New Years Resolutions/Intentions


There is something so promising about bringing in a new year. There’s a sense of opportunity to do things differently, to better yourself, to better your life. It’s a distinct point that we can ear mark and say, this year will be different from all the rest. Bad habits are hard to crack, so how do you change the patterns you have found yourself in year after year?


In attempting to undo bad habits, start by understanding how they are formed. Habits begin with a single thought. That thought branches out into many thoughts until it evolves into an action. Our repeated actions turn into habits, our habits make up the complexity of our character, and our character greatly influences our lives.


So, when looking for change, start with a single thought, resolution, or intention. An example of a common new years resolution or intention is, “I will go to the gym five times a week.” Your best chance for success in getting to the gym is to keep a positive mindset towards it. Your ability to stop any initial negative thought from building into a multitude of negative thoughts will determine your success in breaking an old habit and starting a new one. For example, if your initial thought is to not follow through with your resolution, recognize the negative thought and stop your negative thought from gaining ground. Remind yourself that you set this goal for a reason and the benefits that you plan to gain from it. Then reiterate the need to stick to the resolution. On the flip side, if you follow the first negative thought, more supporting thoughts will follow and you’ll have pre-planned excuses. For example you might be tempted to tell yourself, ‘I’m not in the mood to work out, I’m too hungry, I had a hard day, it’s probably busy at the gym at this time.’ After a series of negative thoughts you will easily convince yourself that any other option sounds better than going to the gym.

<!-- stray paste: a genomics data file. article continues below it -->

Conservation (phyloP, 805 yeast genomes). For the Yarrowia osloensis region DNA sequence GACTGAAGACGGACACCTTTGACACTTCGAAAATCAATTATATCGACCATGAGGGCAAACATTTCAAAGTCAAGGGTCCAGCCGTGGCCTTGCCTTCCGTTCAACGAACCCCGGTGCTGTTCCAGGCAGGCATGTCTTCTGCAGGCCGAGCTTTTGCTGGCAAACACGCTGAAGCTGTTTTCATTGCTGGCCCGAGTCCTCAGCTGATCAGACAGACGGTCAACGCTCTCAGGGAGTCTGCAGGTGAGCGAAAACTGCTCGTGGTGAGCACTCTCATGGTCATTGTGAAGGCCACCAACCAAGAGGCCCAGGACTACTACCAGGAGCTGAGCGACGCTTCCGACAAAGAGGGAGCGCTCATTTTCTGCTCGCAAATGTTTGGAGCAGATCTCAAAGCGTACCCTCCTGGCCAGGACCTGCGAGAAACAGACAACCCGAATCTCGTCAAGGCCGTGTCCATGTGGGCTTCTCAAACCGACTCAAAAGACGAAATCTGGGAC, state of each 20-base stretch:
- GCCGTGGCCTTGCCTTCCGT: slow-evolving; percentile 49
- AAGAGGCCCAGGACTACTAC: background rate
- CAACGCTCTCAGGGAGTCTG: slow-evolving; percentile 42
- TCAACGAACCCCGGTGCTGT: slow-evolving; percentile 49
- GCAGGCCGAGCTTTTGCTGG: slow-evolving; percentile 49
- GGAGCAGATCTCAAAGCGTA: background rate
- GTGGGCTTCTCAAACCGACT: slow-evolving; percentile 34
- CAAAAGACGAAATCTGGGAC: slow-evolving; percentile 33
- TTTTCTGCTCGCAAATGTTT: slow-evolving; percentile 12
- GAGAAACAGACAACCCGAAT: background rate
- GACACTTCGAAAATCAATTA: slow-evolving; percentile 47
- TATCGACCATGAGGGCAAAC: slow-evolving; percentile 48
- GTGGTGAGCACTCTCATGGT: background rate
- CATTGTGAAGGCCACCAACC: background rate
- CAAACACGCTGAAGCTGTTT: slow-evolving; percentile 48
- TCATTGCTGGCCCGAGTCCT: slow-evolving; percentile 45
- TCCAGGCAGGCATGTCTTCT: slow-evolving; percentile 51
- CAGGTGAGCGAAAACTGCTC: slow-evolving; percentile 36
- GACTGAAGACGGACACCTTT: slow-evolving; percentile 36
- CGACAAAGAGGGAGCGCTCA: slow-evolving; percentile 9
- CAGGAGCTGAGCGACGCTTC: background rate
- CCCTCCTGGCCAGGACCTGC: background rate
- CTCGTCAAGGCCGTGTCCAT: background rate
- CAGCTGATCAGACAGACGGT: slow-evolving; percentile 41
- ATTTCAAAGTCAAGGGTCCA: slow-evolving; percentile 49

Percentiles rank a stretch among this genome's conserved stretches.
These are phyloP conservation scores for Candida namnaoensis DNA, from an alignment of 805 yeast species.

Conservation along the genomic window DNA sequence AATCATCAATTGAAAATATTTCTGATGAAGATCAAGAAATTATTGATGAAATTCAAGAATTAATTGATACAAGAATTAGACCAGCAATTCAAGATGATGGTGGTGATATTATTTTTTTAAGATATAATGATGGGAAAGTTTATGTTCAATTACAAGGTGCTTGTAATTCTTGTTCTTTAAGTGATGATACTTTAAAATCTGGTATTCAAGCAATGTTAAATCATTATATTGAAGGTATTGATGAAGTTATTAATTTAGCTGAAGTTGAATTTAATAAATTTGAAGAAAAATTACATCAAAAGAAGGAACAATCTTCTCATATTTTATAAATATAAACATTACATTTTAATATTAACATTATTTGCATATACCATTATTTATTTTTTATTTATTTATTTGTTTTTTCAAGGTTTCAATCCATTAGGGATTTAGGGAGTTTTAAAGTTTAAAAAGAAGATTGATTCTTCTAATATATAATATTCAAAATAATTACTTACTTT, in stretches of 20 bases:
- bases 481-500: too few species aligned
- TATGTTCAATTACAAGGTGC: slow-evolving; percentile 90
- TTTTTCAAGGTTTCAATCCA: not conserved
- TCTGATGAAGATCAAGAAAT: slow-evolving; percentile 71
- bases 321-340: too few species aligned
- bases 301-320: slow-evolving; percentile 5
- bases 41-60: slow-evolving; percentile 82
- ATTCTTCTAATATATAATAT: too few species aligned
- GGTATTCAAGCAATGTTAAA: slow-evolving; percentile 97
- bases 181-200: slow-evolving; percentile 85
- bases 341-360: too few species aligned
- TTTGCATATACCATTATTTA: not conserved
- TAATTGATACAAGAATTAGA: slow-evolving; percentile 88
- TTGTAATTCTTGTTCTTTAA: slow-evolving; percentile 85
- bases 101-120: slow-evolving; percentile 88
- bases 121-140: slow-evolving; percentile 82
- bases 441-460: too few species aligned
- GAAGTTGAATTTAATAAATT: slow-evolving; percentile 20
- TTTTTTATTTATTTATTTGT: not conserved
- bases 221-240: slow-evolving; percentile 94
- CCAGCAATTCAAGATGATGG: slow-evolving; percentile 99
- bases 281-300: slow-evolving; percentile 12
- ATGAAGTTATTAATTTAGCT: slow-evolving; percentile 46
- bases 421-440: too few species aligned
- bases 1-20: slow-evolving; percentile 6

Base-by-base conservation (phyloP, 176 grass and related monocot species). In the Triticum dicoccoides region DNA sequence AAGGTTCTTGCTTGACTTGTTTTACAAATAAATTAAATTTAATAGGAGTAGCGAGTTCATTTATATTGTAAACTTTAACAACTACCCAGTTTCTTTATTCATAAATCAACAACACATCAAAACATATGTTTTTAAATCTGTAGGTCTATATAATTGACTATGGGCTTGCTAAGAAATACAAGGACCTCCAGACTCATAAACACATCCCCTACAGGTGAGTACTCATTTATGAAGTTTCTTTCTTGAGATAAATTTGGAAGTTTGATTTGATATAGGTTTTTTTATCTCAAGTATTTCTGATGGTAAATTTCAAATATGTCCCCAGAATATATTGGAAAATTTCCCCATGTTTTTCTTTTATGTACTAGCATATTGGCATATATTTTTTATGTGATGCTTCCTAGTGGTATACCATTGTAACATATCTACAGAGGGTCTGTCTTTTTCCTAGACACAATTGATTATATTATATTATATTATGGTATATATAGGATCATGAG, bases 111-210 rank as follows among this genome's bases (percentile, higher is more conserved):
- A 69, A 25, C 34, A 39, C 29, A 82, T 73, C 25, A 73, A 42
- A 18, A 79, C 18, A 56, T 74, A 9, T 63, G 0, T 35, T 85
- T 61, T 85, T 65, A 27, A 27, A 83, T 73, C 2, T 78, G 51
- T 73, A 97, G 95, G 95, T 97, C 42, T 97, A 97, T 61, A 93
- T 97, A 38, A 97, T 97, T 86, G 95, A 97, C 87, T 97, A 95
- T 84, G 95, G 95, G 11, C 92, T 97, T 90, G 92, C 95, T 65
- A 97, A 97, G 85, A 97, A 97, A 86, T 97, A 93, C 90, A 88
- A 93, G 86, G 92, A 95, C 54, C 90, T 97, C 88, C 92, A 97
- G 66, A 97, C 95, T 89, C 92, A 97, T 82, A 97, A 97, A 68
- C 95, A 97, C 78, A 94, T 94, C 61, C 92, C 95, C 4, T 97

Then comes the first action, you drive home instead of to the gym. This action is followed by another action of throwing a pizza in the oven. Then another action, you put on your comfy clothes and make yourself all cozy on the couch.  You look around and notice there you are, back to your familiar pattern. But, had you stopped that initial thought from snowballing, you would be at the gym – not on the couch.

So, lets take this one step farther and take a look at how actions become habits.  Actions turn into habits when they are repeated. This is because every time you perform an activity, it gets easier and easier to perform, to the point where no mental power is necessary to re-perform that activity, thus it becomes a habit. This is also true if you refrain from an activity. When you refrain from an activity it becomes more and more difficult to push yourself to perform it, until you have no desire what so ever to perform the activity at all, thus a habit of not doing something is formed. When trying to break an old habit, know that it will take time, consistent effort and repetition to make it a part of your day-to-day life. Once it is a part of your everyday life, it will take little effort to stick with it, and thus you will have formed a new, healthy habit.